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Seasonal Broccolini with Cherry, Chile, and Feta

Grilled Broccolini with Cherry, Chile, and Feta

It’s that rare time of year when it’s hard to find good vegetables in Los Angeles. We have a 6‑week period when most of the stuff in the grocery store is imported and our Farmers’ Markets aren’t yet busting at the seams. Yet, I find myself a bit bored by carrots, parsnips, onions, and potatoes – I want green stuff. Sure, we can get winter greens like kale, chard, and spinach. And I should be grateful for that. But the truth is we’re just a few skinny weeks shy of spring here. So while I’m eating as many leafy greens as I can braise I find myself anticipating asparagus and other stars of the springtime garden.

Which is how my veggie starved eyes came upon broccolini at the market recently. Broccolini shares some genealogy as well as the same basic shape of asparagus. I bet I could get creative with broccolini. It has the further advantage of making itself available at precisely the time when the big fat spears of asparagus I love are still spindly little sprouts just beginning to poke their pointy tips from the ground.

The thing is I have a love/hate thing with broccolini. When I first saw it in stores I was baffled. It seemed more like a marketing scheme than a vegetable. But I gave it a second look and found I truly enjoy broccolini – sometimes.

I say sometimes because broccolini is more seasonal than the marketing monsters of Big Ag would have us believe. If it’s been cut and shipped more than a few days prior to purchase, those lovely sugars we expect in cruciferous vegetables will begin to revert to starch, leaving a cabbagey, bitter note. In fact, broccolini can be a bit finicky so choose your stalks wisely. It’s intolerant to extreme temperature changes. It’s more sensitive to cold temperatures than broccoli but less tolerant of hot temperatures than broccoli. Making the California coast an ideal environment. So buy it during the peak of its season, which is essentially now until early April where I live. With another good crop coming in early autumn, after one of our cool coastal summers.

So yes, I admit, I’m anxiously awaiting asparagus. But in the meantime, I’m happy to gussy up grilled seasonal broccolini with dried Rainier cherries, chile de Arbol, and feta cheese. GREG

cherries and chileGrilled Broccolini

Broccolini is actually a trademarked name for a hybrid of broccoli and Chinese kale (called gai lan). It was developed in 1993 by the Sakata Seed Company of Yokohama, Japan and brought to the United States in 1998. It’s often (confusingly) labeled baby broccoli.

Grilled Broccolini with Dried Cherries and Chile

Grilled Broccolini with Cherry, Chile, and Feta

Print This Recipe Total time Yield 4–6Published
Grilled Broccolini with Cherry, Chile, and Feta

Ingredients

  • 3 ounce dried cherries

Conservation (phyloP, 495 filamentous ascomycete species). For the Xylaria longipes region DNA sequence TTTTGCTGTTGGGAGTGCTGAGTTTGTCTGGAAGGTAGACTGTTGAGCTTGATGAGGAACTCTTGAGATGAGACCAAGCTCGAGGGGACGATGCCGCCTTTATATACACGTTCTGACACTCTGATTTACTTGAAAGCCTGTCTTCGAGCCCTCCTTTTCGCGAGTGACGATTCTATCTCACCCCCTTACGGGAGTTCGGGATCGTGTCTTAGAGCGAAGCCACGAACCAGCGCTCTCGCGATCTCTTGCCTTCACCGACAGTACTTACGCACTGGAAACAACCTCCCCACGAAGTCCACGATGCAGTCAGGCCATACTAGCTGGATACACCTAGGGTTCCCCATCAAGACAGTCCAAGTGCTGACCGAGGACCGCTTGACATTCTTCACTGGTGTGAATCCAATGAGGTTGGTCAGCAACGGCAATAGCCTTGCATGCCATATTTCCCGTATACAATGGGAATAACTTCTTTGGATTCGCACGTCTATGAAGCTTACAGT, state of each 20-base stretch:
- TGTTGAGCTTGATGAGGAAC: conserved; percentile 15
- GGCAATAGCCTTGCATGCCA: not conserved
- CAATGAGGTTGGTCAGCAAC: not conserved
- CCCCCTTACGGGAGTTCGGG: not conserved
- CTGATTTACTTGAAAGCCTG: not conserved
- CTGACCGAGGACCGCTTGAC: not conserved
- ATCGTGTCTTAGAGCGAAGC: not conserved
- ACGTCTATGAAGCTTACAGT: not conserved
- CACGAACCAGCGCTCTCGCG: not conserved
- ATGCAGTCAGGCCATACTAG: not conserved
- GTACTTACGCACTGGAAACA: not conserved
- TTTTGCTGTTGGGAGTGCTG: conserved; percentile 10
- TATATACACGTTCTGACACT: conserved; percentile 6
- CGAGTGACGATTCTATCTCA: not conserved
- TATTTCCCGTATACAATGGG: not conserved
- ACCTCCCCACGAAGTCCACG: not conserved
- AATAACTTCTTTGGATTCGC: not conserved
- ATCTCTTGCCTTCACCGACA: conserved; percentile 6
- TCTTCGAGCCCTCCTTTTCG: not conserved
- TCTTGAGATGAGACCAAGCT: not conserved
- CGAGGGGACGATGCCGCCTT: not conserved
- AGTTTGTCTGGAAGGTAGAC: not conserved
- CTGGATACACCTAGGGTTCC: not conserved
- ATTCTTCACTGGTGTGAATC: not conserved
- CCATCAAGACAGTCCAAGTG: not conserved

• 2–3 dried chile de Arbol (split, seeded and roughly chopped)
  • ¼ cup red wine vinegar
  • 1 tablespoon canola oil
  • ¼ cup panko breadcrumbs
  • kosher salt (as needed for breadcrumbs, water and seasoning)
  • 2 pinch freshly cracked black pepper (divided, plus more for seasoning)
  • 1 ½ pound fresh broccolini (ends lightly trimmed)
  • extra-virgin olive oil (as needed for grilling and drizzling at the end)
  • 1–2 ounce feta cheese (crumbled)

Directions

In a small bowl soak the dried cherries and crumbled dried chile de Arbol in the vinegar for at least 1 hour.

In a small skillet heat the canola oil over medium-high heat until it just begins to shimmer. Stir in panko, a pinch each salt and pepper. Cook, stirring often until crumbs are golden, about 3 minutes. Remove from skillet to keep from burning and set aside.

Meanwhile, to blanch the broccolini, bring a large pot of salted water to a boil and set a large bowl of ice water next to the stove. Divide the broccolini into two or three bunches and place one bunch into the boiling water. Cook until bright green and slightly tender, about 2 minutes; transfer to the ice water. Repeat with the remaining broccolini. Drain and transfer to a towel to dry.

Light a charcoal grill or turn a gas grill to medium-high heat. Coat the blanched broccolini with some extra-virgin olive oil and season with big pinch each kosher salt and black pepper. Place the stalks on the grill in a single layer, turning with tongs to cook evenly, until deeply charred in places. Don’t be afraid to let them really blacken here and there, that’s the point.

Move the grilled broccolini to a serving plate. Pour the dried cherries and all their liquid over the top, sprinkle with feta cheese, season with salt, pepper, and a drizzle of extra-virgin olive oil. Garnish with breadcrumbs. Serve warm or at room temperature.

 

 

 

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